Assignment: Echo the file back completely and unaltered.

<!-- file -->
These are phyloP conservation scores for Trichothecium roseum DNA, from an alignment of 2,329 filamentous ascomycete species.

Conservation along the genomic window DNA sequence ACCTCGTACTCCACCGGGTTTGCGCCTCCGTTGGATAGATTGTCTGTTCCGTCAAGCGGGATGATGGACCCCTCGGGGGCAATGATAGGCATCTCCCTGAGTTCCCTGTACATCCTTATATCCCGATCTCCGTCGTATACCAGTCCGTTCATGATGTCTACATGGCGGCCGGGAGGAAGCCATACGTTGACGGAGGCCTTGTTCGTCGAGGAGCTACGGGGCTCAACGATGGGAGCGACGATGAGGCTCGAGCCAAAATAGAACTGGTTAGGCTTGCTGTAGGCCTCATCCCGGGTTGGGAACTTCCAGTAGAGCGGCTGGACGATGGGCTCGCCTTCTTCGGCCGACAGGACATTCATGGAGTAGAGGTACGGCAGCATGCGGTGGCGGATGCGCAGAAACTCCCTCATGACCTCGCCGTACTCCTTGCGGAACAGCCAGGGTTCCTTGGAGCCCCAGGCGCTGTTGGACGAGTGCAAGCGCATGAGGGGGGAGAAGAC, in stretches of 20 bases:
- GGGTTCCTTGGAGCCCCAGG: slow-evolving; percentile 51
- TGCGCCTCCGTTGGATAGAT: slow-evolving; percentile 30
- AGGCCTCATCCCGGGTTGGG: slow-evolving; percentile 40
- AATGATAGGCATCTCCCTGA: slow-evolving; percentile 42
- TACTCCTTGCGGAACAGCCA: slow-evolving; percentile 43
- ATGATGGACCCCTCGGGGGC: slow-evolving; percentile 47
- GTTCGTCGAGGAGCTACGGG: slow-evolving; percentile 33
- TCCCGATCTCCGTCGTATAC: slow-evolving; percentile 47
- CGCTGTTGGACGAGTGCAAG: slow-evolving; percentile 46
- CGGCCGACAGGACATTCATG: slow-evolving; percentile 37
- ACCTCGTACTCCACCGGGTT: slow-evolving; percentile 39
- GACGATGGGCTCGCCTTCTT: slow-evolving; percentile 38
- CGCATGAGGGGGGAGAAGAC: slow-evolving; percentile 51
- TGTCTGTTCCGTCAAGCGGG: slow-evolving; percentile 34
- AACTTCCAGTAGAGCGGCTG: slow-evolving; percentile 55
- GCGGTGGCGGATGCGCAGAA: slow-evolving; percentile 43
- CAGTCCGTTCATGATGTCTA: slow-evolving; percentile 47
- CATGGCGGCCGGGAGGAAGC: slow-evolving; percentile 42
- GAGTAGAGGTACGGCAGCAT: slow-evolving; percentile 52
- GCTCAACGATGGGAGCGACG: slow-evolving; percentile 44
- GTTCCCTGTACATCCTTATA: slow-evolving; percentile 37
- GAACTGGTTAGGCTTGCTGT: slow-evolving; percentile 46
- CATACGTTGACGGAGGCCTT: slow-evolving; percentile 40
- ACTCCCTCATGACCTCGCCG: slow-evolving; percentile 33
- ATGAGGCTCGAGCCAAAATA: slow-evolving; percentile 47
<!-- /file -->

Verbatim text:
These are phyloP conservation scores for Trichothecium roseum DNA, from an alignment of 2,329 filamentous ascomycete species.

Conservation along the genomic window DNA sequence ACCTCGTACTCCACCGGGTTTGCGCCTCCGTTGGATAGATTGTCTGTTCCGTCAAGCGGGATGATGGACCCCTCGGGGGCAATGATAGGCATCTCCCTGAGTTCCCTGTACATCCTTATATCCCGATCTCCGTCGTATACCAGTCCGTTCATGATGTCTACATGGCGGCCGGGAGGAAGCCATACGTTGACGGAGGCCTTGTTCGTCGAGGAGCTACGGGGCTCAACGATGGGAGCGACGATGAGGCTCGAGCCAAAATAGAACTGGTTAGGCTTGCTGTAGGCCTCATCCCGGGTTGGGAACTTCCAGTAGAGCGGCTGGACGATGGGCTCGCCTTCTTCGGCCGACAGGACATTCATGGAGTAGAGGTACGGCAGCATGCGGTGGCGGATGCGCAGAAACTCCCTCATGACCTCGCCGTACTCCTTGCGGAACAGCCAGGGTTCCTTGGAGCCCCAGGCGCTGTTGGACGAGTGCAAGCGCATGAGGGGGGAGAAGAC, in stretches of 20 bases:
- GGGTTCCTTGGAGCCCCAGG: slow-evolving; percentile 51
- TGCGCCTCCGTTGGATAGAT: slow-evolving; percentile 30
- AGGCCTCATCCCGGGTTGGG: slow-evolving; percentile 40
- AATGATAGGCATCTCCCTGA: slow-evolving; percentile 42
- TACTCCTTGCGGAACAGCCA: slow-evolving; percentile 43
- ATGATGGACCCCTCGGGGGC: slow-evolving; percentile 47
- GTTCGTCGAGGAGCTACGGG: slow-evolving; percentile 33
- TCCCGATCTCCGTCGTATAC: slow-evolving; percentile 47
- CGCTGTTGGACGAGTGCAAG: slow-evolving; percentile 46
- CGGCCGACAGGACATTCATG: slow-evolving; percentile 37
- ACCTCGTACTCCACCGGGTT: slow-evolving; percentile 39
- GACGATGGGCTCGCCTTCTT: slow-evolving; percentile 38
- CGCATGAGGGGGGAGAAGAC: slow-evolving; percentile 51
- TGTCTGTTCCGTCAAGCGGG: slow-evolving; percentile 34
- AACTTCCAGTAGAGCGGCTG: slow-evolving; percentile 55
- GCGGTGGCGGATGCGCAGAA: slow-evolving; percentile 43
- CAGTCCGTTCATGATGTCTA: slow-evolving; percentile 47
- CATGGCGGCCGGGAGGAAGC: slow-evolving; percentile 42
- GAGTAGAGGTACGGCAGCAT: slow-evolving; percentile 52
- GCTCAACGATGGGAGCGACG: slow-evolving; percentile 44
- GTTCCCTGTACATCCTTATA: slow-evolving; percentile 37
- GAACTGGTTAGGCTTGCTGT: slow-evolving; percentile 46
- CATACGTTGACGGAGGCCTT: slow-evolving; percentile 40
- ACTCCCTCATGACCTCGCCG: slow-evolving; percentile 33
- ATGAGGCTCGAGCCAAAATA: slow-evolving; percentile 47